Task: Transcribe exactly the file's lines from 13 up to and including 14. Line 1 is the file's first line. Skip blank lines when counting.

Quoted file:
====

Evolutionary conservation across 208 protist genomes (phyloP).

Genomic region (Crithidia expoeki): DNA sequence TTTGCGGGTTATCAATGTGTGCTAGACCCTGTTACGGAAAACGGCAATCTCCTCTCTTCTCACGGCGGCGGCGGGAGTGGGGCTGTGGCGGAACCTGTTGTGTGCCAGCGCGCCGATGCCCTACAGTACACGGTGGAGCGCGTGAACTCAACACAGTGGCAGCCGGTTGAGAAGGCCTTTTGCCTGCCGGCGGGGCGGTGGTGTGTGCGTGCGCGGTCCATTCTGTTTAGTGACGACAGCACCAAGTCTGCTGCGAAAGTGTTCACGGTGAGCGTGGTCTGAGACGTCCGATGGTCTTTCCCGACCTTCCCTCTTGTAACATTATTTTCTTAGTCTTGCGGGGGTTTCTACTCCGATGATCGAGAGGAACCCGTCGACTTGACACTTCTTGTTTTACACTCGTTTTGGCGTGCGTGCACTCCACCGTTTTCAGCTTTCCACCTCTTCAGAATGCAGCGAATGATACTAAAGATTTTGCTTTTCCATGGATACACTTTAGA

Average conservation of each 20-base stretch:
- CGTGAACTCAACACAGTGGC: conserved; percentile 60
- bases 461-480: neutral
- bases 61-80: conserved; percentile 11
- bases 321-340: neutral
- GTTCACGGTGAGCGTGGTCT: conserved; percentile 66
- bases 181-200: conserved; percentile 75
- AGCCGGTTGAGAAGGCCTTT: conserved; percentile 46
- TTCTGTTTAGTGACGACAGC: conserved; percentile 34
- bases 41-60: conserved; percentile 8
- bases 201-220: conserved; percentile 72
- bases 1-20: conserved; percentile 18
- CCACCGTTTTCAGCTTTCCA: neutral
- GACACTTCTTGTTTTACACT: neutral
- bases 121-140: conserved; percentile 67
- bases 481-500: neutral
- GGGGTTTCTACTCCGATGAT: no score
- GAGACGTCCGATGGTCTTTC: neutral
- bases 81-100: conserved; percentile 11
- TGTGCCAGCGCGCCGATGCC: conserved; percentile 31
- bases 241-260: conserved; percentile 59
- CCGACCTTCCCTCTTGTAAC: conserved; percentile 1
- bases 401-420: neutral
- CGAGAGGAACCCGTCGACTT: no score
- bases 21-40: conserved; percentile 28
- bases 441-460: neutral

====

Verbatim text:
- bases 201-220: conserved; percentile 72
- bases 1-20: conserved; percentile 18